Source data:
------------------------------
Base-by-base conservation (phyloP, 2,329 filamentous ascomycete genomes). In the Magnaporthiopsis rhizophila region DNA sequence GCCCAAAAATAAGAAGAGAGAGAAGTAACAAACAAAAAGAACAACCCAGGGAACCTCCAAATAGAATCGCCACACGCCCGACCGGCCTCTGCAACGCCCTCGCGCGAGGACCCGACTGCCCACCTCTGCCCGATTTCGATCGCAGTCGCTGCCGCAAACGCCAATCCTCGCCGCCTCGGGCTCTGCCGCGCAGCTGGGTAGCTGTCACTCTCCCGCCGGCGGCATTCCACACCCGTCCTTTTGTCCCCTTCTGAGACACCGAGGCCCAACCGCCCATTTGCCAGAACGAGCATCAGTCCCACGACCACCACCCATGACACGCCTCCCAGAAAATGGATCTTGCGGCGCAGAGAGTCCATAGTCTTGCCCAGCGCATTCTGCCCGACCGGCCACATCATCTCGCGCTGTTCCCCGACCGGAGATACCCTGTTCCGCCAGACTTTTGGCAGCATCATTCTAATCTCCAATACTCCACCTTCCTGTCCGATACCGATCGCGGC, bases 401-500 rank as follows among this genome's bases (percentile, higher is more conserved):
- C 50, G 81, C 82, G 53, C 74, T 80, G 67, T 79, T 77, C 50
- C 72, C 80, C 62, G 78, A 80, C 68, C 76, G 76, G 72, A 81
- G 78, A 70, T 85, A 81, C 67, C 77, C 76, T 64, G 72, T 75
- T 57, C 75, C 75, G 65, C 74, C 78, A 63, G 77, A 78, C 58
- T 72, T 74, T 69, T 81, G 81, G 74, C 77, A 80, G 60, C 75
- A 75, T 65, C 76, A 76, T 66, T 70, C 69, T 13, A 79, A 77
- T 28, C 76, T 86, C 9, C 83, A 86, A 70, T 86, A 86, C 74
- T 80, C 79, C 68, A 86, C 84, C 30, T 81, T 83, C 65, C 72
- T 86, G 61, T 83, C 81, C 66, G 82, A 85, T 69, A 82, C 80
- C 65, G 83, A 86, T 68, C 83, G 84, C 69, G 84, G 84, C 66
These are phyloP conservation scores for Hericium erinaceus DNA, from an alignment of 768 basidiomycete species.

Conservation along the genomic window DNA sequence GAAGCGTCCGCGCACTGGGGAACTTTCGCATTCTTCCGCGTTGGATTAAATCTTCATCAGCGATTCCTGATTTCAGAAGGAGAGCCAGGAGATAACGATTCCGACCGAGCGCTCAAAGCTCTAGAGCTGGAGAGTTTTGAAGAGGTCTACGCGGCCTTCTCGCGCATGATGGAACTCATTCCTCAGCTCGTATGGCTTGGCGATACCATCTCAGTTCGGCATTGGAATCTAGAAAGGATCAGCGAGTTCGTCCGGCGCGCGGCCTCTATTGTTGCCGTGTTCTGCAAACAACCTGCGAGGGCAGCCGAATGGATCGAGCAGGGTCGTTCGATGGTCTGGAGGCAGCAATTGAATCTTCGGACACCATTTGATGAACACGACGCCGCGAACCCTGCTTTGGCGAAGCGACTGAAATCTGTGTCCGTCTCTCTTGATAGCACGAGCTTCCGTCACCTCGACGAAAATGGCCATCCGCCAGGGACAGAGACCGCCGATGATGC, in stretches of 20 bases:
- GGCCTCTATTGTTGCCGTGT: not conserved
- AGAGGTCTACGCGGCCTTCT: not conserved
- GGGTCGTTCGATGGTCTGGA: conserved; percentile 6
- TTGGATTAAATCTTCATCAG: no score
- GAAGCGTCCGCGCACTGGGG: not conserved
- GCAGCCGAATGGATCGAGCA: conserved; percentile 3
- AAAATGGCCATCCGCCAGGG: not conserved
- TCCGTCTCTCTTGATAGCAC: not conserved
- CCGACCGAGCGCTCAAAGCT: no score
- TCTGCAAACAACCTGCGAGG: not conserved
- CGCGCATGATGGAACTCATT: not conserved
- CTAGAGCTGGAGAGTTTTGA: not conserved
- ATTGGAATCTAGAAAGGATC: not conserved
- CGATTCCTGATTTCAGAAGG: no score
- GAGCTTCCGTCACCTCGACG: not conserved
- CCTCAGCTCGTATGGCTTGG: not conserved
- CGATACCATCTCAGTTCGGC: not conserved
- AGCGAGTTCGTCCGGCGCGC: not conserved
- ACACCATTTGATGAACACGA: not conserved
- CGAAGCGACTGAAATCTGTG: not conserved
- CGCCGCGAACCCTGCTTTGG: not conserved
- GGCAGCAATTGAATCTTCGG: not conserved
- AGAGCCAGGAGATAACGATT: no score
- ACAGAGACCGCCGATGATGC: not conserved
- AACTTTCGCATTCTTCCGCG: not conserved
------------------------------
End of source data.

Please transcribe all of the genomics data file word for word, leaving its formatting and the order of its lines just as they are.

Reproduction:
Base-by-base conservation (phyloP, 2,329 filamentous ascomycete genomes). In the Magnaporthiopsis rhizophila region DNA sequence GCCCAAAAATAAGAAGAGAGAGAAGTAACAAACAAAAAGAACAACCCAGGGAACCTCCAAATAGAATCGCCACACGCCCGACCGGCCTCTGCAACGCCCTCGCGCGAGGACCCGACTGCCCACCTCTGCCCGATTTCGATCGCAGTCGCTGCCGCAAACGCCAATCCTCGCCGCCTCGGGCTCTGCCGCGCAGCTGGGTAGCTGTCACTCTCCCGCCGGCGGCATTCCACACCCGTCCTTTTGTCCCCTTCTGAGACACCGAGGCCCAACCGCCCATTTGCCAGAACGAGCATCAGTCCCACGACCACCACCCATGACACGCCTCCCAGAAAATGGATCTTGCGGCGCAGAGAGTCCATAGTCTTGCCCAGCGCATTCTGCCCGACCGGCCACATCATCTCGCGCTGTTCCCCGACCGGAGATACCCTGTTCCGCCAGACTTTTGGCAGCATCATTCTAATCTCCAATACTCCACCTTCCTGTCCGATACCGATCGCGGC, bases 401-500 rank as follows among this genome's bases (percentile, higher is more conserved):
- C 50, G 81, C 82, G 53, C 74, T 80, G 67, T 79, T 77, C 50
- C 72, C 80, C 62, G 78, A 80, C 68, C 76, G 76, G 72, A 81
- G 78, A 70, T 85, A 81, C 67, C 77, C 76, T 64, G 72, T 75
- T 57, C 75, C 75, G 65, C 74, C 78, A 63, G 77, A 78, C 58
- T 72, T 74, T 69, T 81, G 81, G 74, C 77, A 80, G 60, C 75
- A 75, T 65, C 76, A 76, T 66, T 70, C 69, T 13, A 79, A 77
- T 28, C 76, T 86, C 9, C 83, A 86, A 70, T 86, A 86, C 74
- T 80, C 79, C 68, A 86, C 84, C 30, T 81, T 83, C 65, C 72
- T 86, G 61, T 83, C 81, C 66, G 82, A 85, T 69, A 82, C 80
- C 65, G 83, A 86, T 68, C 83, G 84, C 69, G 84, G 84, C 66
These are phyloP conservation scores for Hericium erinaceus DNA, from an alignment of 768 basidiomycete species.

Conservation along the genomic window DNA sequence GAAGCGTCCGCGCACTGGGGAACTTTCGCATTCTTCCGCGTTGGATTAAATCTTCATCAGCGATTCCTGATTTCAGAAGGAGAGCCAGGAGATAACGATTCCGACCGAGCGCTCAAAGCTCTAGAGCTGGAGAGTTTTGAAGAGGTCTACGCGGCCTTCTCGCGCATGATGGAACTCATTCCTCAGCTCGTATGGCTTGGCGATACCATCTCAGTTCGGCATTGGAATCTAGAAAGGATCAGCGAGTTCGTCCGGCGCGCGGCCTCTATTGTTGCCGTGTTCTGCAAACAACCTGCGAGGGCAGCCGAATGGATCGAGCAGGGTCGTTCGATGGTCTGGAGGCAGCAATTGAATCTTCGGACACCATTTGATGAACACGACGCCGCGAACCCTGCTTTGGCGAAGCGACTGAAATCTGTGTCCGTCTCTCTTGATAGCACGAGCTTCCGTCACCTCGACGAAAATGGCCATCCGCCAGGGACAGAGACCGCCGATGATGC, in stretches of 20 bases:
- GGCCTCTATTGTTGCCGTGT: not conserved
- AGAGGTCTACGCGGCCTTCT: not conserved
- GGGTCGTTCGATGGTCTGGA: conserved; percentile 6
- TTGGATTAAATCTTCATCAG: no score
- GAAGCGTCCGCGCACTGGGG: not conserved
- GCAGCCGAATGGATCGAGCA: conserved; percentile 3
- AAAATGGCCATCCGCCAGGG: not conserved
- TCCGTCTCTCTTGATAGCAC: not conserved
- CCGACCGAGCGCTCAAAGCT: no score
- TCTGCAAACAACCTGCGAGG: not conserved
- CGCGCATGATGGAACTCATT: not conserved
- CTAGAGCTGGAGAGTTTTGA: not conserved
- ATTGGAATCTAGAAAGGATC: not conserved
- CGATTCCTGATTTCAGAAGG: no score
- GAGCTTCCGTCACCTCGACG: not conserved
- CCTCAGCTCGTATGGCTTGG: not conserved
- CGATACCATCTCAGTTCGGC: not conserved
- AGCGAGTTCGTCCGGCGCGC: not conserved
- ACACCATTTGATGAACACGA: not conserved
- CGAAGCGACTGAAATCTGTG: not conserved
- CGCCGCGAACCCTGCTTTGG: not conserved
- GGCAGCAATTGAATCTTCGG: not conserved
- AGAGCCAGGAGATAACGATT: no score
- ACAGAGACCGCCGATGATGC: not conserved
- AACTTTCGCATTCTTCCGCG: not conserved